In a defensive-fueled affair, No. 10 Florida topped No. 7 Auburn 24-13 in front of nearly 91,000 fans in The Swamp on Saturday afternoon in wild, turnover-filled game. Gators forced four turnovers -- including three interceptions from true freshman quarterback Bo Nix -- to stymie an Tigers offense that seemed to find its stride under Gus Malzahn last week. 

Running back Lamical Perine iced the game midway through the fourth quarter when he took off on an 88-yard touchdown run for the game's final score. That complemented a career day from wide receiver Freddie Swain, who caught six balls for 146 yards and the game's first touchdown. 

Gators QB Kyle Trask finished 19-of-31 passing for 234 yards and two touchdowns against one of the best defenses in the nation, though he did have three sack fumbles on the day. Luckily for him and Florida, the defense was able to negate many of the offense's miscues over the course of the contest. To make things even more impressive, Trask had his knee rolled up midway through the second quarter but returned after a short trip to the locker room and brief appearance from backup Emory Jones.

Florida moves to 6-0 (3-0 SEC) with the win, while Auburn drops to 5-1 (2-1 SEC).

What did we learn? Let's break it down.

1. Florida's defense can keep it in the national picture: Let's get this out of the way right now … Florida's offense needs a lot of fine-tuning. Luckily for Mullen, his defense is going to give him plenty of time to tune it up. The Gators held Auburn to 269 total yards, 3.6 yards per carry and dominated the line of scrimmage from the outset. No. 1 running back JaTarvious Whitlow was consistently stuffed at or behind the line of scrimmage, and Nix was clearly uncomfortable for the entire game. This is exactly what Florida needed to see. 

With Trask now entrenched under center, it needs the defense to play like this if it wants to stay in the College Football Playoff race. The running game has been suspect all season, and was hampered for the most part on Saturday. The passing game was inconsistent with Franks under center, but has been more stable under Trask's leadership. Mullen building trust with Trask -- especially in big games like the one Saturday -- is key to the future of this season's Gators. Still, Trask must get the fumbling under control. He has coughed up five balls in three games, including three against Auburn.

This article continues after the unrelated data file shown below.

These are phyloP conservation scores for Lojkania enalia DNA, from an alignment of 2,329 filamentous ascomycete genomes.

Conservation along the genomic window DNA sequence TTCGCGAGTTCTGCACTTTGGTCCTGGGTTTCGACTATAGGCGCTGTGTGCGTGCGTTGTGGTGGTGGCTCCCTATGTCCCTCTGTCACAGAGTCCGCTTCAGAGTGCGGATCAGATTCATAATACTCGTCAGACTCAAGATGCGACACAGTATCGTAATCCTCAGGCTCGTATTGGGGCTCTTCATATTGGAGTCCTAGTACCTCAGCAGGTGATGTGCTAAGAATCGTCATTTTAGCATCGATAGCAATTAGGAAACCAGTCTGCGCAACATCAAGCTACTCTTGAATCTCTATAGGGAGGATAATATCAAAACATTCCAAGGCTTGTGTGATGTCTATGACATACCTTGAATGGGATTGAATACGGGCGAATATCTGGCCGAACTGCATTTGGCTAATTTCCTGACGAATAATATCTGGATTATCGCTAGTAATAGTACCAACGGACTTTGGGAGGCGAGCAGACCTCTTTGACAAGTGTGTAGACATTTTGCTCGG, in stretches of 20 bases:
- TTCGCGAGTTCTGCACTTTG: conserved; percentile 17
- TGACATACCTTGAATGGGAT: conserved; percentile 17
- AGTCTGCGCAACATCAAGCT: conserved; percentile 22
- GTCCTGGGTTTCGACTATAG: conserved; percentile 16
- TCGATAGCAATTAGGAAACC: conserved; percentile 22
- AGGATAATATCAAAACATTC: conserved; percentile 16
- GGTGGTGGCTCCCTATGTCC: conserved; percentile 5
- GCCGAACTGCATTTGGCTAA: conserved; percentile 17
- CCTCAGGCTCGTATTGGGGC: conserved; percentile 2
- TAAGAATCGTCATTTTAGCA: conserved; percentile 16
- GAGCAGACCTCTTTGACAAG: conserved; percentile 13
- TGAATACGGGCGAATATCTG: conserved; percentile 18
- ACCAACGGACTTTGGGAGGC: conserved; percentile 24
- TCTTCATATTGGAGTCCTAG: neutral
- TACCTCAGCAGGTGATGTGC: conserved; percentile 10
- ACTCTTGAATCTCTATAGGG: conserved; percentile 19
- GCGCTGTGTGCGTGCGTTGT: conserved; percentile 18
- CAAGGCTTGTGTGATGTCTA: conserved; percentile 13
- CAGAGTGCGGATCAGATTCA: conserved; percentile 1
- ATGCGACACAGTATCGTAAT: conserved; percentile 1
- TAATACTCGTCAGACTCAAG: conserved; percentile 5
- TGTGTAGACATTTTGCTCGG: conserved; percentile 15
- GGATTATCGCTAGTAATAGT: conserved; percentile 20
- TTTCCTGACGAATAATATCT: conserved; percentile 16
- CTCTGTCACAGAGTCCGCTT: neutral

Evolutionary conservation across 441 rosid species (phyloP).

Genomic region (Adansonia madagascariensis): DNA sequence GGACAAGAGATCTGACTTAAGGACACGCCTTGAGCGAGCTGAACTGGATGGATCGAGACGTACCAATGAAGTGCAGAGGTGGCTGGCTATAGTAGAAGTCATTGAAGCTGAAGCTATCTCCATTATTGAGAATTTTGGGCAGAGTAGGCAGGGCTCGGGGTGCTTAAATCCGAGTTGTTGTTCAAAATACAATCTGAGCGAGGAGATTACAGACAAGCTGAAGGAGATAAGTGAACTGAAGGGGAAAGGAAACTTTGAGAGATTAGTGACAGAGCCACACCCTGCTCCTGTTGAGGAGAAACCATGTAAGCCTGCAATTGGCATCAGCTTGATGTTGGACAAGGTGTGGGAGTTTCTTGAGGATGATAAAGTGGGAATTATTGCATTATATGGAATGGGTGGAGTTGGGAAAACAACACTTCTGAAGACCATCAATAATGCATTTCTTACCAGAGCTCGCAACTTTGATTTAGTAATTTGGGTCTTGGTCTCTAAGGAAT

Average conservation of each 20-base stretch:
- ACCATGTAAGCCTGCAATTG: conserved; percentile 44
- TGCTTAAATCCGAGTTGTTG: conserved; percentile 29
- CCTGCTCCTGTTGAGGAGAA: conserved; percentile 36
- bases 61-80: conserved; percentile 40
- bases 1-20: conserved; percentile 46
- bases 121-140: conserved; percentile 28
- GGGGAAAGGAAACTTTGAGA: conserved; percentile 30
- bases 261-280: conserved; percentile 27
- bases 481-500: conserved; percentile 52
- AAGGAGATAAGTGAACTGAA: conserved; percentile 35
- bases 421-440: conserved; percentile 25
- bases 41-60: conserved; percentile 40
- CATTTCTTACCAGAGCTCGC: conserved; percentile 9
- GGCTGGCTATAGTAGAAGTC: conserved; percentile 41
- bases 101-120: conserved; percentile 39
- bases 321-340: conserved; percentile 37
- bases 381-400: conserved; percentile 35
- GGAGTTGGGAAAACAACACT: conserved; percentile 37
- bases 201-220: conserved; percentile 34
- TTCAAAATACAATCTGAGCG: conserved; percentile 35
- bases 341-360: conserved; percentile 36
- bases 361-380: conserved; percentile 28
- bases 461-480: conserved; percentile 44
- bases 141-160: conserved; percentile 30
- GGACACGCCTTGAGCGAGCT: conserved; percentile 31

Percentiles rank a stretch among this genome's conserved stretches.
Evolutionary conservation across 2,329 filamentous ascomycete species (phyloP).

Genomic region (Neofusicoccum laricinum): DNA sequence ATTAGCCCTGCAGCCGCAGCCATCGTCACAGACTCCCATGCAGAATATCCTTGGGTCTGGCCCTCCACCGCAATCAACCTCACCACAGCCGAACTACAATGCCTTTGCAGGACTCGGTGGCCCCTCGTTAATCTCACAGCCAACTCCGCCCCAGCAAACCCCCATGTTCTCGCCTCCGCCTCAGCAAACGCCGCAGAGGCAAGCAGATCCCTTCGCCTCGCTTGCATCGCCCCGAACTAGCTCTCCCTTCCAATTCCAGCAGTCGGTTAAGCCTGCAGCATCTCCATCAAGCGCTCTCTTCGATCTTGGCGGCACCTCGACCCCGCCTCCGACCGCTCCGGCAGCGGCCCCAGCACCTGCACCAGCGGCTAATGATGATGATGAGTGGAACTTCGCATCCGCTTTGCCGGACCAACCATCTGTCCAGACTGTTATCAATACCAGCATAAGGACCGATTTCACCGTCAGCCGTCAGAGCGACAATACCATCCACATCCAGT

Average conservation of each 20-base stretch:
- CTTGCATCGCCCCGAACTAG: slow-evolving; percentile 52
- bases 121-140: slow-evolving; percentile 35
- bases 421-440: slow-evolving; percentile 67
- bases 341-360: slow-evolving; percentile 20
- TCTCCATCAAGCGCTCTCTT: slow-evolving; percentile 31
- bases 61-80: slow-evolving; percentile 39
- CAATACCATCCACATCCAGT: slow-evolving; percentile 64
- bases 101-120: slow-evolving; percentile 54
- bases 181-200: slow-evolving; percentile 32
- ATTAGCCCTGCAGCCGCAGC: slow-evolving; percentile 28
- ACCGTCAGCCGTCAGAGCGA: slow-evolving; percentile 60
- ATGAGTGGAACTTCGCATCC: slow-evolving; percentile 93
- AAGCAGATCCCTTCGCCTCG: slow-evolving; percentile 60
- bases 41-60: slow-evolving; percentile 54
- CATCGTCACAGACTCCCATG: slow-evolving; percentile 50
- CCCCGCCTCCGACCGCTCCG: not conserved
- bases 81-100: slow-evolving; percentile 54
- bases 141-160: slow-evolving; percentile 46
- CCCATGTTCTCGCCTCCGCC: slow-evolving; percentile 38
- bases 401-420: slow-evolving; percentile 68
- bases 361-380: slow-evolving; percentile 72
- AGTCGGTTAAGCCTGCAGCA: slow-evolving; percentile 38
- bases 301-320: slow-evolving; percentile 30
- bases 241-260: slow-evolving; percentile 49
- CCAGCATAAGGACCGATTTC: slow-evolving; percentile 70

2. Auburn is nowhere close to being a title contender: Nix had one good game through the air. Just one. It came last week against Mississippi State, and suddenly the Tigers became the darling of the college football world. They never should have been. They're the same team that they were last year. The offensive line is suspect, the running game struggles to get going, the quarterback play is erratic, and the defense is elite. But elite defenses can't hold up all game, every game, even with Derrick Brown dominating the line of scrimmage.

Nix might have a bright future, but he forced too many balls on Saturday -- especially in the end zone after the Auburn offense showed life late in the third quarter in what wound up an interception by Donovan Stiner, one of three Nix picks. His timing was off, his decision-making was slow, and he clearly got rattled by the crowd in The Swamp when it mattered most.

Nix didn't get help from Malzahn, though. His play-calling has been predictable all season long, and Florida defensive coordinator Todd Grantham was one (or three) steps ahead every single drive. Malzahn took over play-calling duties after a futile season last season and promised to kick start the offense. He hasn't. It's the same playbook and plan that it has always been, which works when the players execute. A porous offensive line, inexperienced quarterback and questionable running game makes that either said (or written) than done.

3. Sweet revenge for Perine: Speaking of Perine, the Theodore, Alabama, native famously made it known that Auburn didn't recruit him because he was "too slow."  He didn't look slow when he was running 88 yards down the Florida sideline away from Auburn's entire defense to score the game-clinching touchdown midway through the fourth quarter. It was the longest Florida running score since Emmitt Smith ran 96 yards against Mississippi State in 1988.

It wasn't just revenge for Perine, it was the most important aspect of the game for Florida moving forward. They had 5.5 sack-adjusted rushing yards per play on Saturday against an Auburn defense that has been rock solid against the run all season. Not to mention, the Gators offensive line has been relatively awful all year. Does the long run skew that average just a bit? Of course. But wearing down a tough defense to the point where a player who's "too slow" runs away to ice it says a lot about Perine and Florida. 

4. Mullen makes a statement: The second-year coach of the Gators already made a statement to an extent. After all, a 10-win season and a New Year's Six bowl appearance in his first year at the helm is more than enough to entrench him with the Gator Nation after all that they've been through. This game was different, though. It felt old-school Florida from the Steve Spurrier days. The Swamp rocked like it did when Tim Tebow running and throwing up and down the field. The crowd had Auburn rattled from the moment that the offense took the field.

College football needs Florida to be great again. More importantly, the SEC East needs Florida to be great again. Georgia is already a monster, and it has solidified itself as a national title contender for going on three years. Florida has been playing catch up since 2010, and that process got accelerated with a win that will resonate across the college football world. 

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